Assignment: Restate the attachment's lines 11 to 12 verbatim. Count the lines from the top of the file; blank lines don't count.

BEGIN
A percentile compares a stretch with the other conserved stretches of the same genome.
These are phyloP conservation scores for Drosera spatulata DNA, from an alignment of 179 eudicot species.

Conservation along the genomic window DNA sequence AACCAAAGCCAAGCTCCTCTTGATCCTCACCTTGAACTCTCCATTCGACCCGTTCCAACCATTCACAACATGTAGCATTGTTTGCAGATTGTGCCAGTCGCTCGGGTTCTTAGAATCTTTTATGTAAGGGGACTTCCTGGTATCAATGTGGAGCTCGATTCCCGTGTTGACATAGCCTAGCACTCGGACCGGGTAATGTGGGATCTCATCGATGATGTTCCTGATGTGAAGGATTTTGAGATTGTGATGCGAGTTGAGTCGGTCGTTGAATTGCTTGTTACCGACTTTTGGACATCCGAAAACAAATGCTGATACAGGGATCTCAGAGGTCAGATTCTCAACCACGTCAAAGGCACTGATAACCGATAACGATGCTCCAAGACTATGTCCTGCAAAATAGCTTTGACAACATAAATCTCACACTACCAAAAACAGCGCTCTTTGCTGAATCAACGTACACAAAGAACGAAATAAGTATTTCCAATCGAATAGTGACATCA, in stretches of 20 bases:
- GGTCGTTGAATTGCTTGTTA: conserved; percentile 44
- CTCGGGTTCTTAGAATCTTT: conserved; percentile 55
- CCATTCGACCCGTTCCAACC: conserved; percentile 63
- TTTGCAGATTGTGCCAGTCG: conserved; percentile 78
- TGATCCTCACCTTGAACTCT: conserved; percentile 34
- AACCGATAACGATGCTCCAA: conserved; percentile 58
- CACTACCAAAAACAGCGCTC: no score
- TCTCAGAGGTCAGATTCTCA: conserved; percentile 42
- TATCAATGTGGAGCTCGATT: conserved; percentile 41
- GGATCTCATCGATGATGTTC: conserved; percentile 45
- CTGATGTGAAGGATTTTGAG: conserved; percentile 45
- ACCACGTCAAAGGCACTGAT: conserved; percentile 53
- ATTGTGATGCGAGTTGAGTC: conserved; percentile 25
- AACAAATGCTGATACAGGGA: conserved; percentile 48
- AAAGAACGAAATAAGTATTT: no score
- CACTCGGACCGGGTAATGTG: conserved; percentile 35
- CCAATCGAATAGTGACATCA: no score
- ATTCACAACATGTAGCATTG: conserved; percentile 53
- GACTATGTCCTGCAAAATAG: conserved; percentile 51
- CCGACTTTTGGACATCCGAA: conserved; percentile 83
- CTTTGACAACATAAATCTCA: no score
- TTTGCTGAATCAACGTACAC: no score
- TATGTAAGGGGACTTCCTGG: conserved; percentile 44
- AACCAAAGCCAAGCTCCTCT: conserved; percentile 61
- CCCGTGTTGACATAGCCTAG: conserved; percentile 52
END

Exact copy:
- TCTCAGAGGTCAGATTCTCA: conserved; percentile 42
- TATCAATGTGGAGCTCGATT: conserved; percentile 41